We sat down to discuss why data scientists, statisticians, and programmers alike can use the R language to make data analysis easier and more powerful.
Key points from the full video (below) interview include:
- R is a free, open-source language that has its roots in S-PLUS [Discussed at the 0:27 mark]
- What does it mean for R to be a programming language versus just a data analysis tool? [Discussed at the 1:00 mark]
- R comes with many useful data analysis methods already implemented, so you don’t have to start from scratch. [Discussed at the 4:23 mark]
- R is a mix of functional and object-oriented programming that is optimal for handling data structures that data analysts expect (e.g. vectors) [Discussed at the 6:08 mark]
- A discussion of using R in conjunction with other languages like Python, along with packages that help with this [Discussed at the 7:30 mark]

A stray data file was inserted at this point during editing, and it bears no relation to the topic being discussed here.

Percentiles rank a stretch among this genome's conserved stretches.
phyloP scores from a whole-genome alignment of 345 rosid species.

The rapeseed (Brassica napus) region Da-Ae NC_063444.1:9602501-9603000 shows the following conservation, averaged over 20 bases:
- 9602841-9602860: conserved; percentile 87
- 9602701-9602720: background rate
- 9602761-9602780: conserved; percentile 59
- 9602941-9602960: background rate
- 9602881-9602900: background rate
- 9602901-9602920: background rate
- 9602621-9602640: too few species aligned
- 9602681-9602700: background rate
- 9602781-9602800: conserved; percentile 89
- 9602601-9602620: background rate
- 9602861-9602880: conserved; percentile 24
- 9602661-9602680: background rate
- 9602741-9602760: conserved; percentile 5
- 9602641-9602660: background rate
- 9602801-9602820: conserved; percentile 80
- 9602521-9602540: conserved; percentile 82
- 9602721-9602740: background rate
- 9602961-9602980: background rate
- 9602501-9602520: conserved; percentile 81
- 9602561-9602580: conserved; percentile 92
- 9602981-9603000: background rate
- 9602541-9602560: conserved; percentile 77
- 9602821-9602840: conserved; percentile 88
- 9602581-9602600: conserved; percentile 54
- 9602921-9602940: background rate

- Getting started using R isn’t really any harder than using a calculator [Discussed at the 9:28 mark]
You can view the entire interview in the following video.
Danese Cooper thinks it will be an important tool in Open Gov
With Open Source now considered an accepted part of the software industry, some people are starting to wonder if we can’t bring the same degree of openness and innovation into government. Danese Cooper, who is actively involved in the open source community through her work with the Open Source Initiative and Apache, as well as working as an R wonk for Revolution Computing, would love to see the government become more open. Part of that openness is being able to access and interpret the mass of data that the government collects, something Cooper thinks R would be a great tool for. She’ll be talking about R and Open Government at O’Reilly’s Open Source Conference, OSCON.